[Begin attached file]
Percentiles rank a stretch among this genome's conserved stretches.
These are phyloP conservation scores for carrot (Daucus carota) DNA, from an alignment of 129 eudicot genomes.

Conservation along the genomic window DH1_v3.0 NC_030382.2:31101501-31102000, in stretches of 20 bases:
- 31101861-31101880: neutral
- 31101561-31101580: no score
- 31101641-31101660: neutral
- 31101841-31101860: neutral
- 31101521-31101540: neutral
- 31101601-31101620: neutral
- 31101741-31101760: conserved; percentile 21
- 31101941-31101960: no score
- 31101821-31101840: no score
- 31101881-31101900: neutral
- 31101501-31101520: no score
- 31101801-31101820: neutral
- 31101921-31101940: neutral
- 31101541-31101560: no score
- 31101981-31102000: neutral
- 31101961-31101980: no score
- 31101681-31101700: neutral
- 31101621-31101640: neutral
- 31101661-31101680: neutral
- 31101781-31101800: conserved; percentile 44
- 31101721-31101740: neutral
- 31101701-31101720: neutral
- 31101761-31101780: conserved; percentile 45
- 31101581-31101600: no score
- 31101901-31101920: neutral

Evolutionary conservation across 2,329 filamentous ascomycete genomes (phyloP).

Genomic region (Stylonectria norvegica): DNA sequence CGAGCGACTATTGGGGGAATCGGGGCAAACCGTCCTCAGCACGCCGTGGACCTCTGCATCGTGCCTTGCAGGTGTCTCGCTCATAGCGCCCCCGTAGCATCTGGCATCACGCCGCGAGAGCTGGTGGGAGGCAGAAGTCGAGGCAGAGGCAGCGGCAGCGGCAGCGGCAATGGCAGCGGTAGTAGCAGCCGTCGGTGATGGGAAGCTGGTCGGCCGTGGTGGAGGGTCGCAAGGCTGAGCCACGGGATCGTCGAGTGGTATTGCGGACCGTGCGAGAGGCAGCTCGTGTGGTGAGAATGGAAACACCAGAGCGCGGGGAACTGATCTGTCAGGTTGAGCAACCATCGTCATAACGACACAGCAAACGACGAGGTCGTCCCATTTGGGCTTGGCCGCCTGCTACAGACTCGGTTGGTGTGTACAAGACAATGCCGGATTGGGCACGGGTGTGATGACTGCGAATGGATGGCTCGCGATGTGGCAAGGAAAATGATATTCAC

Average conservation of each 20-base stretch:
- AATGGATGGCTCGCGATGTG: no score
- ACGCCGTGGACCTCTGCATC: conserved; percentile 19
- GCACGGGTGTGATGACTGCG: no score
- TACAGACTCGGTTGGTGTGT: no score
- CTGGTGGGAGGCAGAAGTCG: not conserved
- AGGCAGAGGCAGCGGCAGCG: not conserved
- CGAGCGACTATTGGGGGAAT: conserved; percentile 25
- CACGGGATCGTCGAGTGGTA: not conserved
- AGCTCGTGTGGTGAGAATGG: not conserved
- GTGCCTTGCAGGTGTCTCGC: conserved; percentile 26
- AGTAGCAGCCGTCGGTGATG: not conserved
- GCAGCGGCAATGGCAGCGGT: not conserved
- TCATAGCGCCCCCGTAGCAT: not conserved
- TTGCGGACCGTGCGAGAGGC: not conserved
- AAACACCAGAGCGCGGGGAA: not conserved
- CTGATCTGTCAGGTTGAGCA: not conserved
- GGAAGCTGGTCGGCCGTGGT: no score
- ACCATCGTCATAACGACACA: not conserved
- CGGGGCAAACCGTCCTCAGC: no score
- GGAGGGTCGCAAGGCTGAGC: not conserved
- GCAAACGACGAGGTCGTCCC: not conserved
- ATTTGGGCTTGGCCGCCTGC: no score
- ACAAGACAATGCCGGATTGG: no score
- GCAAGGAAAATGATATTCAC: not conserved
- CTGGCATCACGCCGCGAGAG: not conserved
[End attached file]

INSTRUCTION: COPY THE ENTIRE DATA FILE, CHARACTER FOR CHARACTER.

Percentiles rank a stretch among this genome's conserved stretches.
These are phyloP conservation scores for carrot (Daucus carota) DNA, from an alignment of 129 eudicot genomes.

Conservation along the genomic window DH1_v3.0 NC_030382.2:31101501-31102000, in stretches of 20 bases:
- 31101861-31101880: neutral
- 31101561-31101580: no score
- 31101641-31101660: neutral
- 31101841-31101860: neutral
- 31101521-31101540: neutral
- 31101601-31101620: neutral
- 31101741-31101760: conserved; percentile 21
- 31101941-31101960: no score
- 31101821-31101840: no score
- 31101881-31101900: neutral
- 31101501-31101520: no score
- 31101801-31101820: neutral
- 31101921-31101940: neutral
- 31101541-31101560: no score
- 31101981-31102000: neutral
- 31101961-31101980: no score
- 31101681-31101700: neutral
- 31101621-31101640: neutral
- 31101661-31101680: neutral
- 31101781-31101800: conserved; percentile 44
- 31101721-31101740: neutral
- 31101701-31101720: neutral
- 31101761-31101780: conserved; percentile 45
- 31101581-31101600: no score
- 31101901-31101920: neutral

Evolutionary conservation across 2,329 filamentous ascomycete genomes (phyloP).

Genomic region (Stylonectria norvegica): DNA sequence CGAGCGACTATTGGGGGAATCGGGGCAAACCGTCCTCAGCACGCCGTGGACCTCTGCATCGTGCCTTGCAGGTGTCTCGCTCATAGCGCCCCCGTAGCATCTGGCATCACGCCGCGAGAGCTGGTGGGAGGCAGAAGTCGAGGCAGAGGCAGCGGCAGCGGCAGCGGCAATGGCAGCGGTAGTAGCAGCCGTCGGTGATGGGAAGCTGGTCGGCCGTGGTGGAGGGTCGCAAGGCTGAGCCACGGGATCGTCGAGTGGTATTGCGGACCGTGCGAGAGGCAGCTCGTGTGGTGAGAATGGAAACACCAGAGCGCGGGGAACTGATCTGTCAGGTTGAGCAACCATCGTCATAACGACACAGCAAACGACGAGGTCGTCCCATTTGGGCTTGGCCGCCTGCTACAGACTCGGTTGGTGTGTACAAGACAATGCCGGATTGGGCACGGGTGTGATGACTGCGAATGGATGGCTCGCGATGTGGCAAGGAAAATGATATTCAC

Average conservation of each 20-base stretch:
- AATGGATGGCTCGCGATGTG: no score
- ACGCCGTGGACCTCTGCATC: conserved; percentile 19
- GCACGGGTGTGATGACTGCG: no score
- TACAGACTCGGTTGGTGTGT: no score
- CTGGTGGGAGGCAGAAGTCG: not conserved
- AGGCAGAGGCAGCGGCAGCG: not conserved
- CGAGCGACTATTGGGGGAAT: conserved; percentile 25
- CACGGGATCGTCGAGTGGTA: not conserved
- AGCTCGTGTGGTGAGAATGG: not conserved
- GTGCCTTGCAGGTGTCTCGC: conserved; percentile 26
- AGTAGCAGCCGTCGGTGATG: not conserved
- GCAGCGGCAATGGCAGCGGT: not conserved
- TCATAGCGCCCCCGTAGCAT: not conserved
- TTGCGGACCGTGCGAGAGGC: not conserved
- AAACACCAGAGCGCGGGGAA: not conserved
- CTGATCTGTCAGGTTGAGCA: not conserved
- GGAAGCTGGTCGGCCGTGGT: no score
- ACCATCGTCATAACGACACA: not conserved
- CGGGGCAAACCGTCCTCAGC: no score
- GGAGGGTCGCAAGGCTGAGC: not conserved
- GCAAACGACGAGGTCGTCCC: not conserved
- ATTTGGGCTTGGCCGCCTGC: no score
- ACAAGACAATGCCGGATTGG: no score
- GCAAGGAAAATGATATTCAC: not conserved
- CTGGCATCACGCCGCGAGAG: not conserved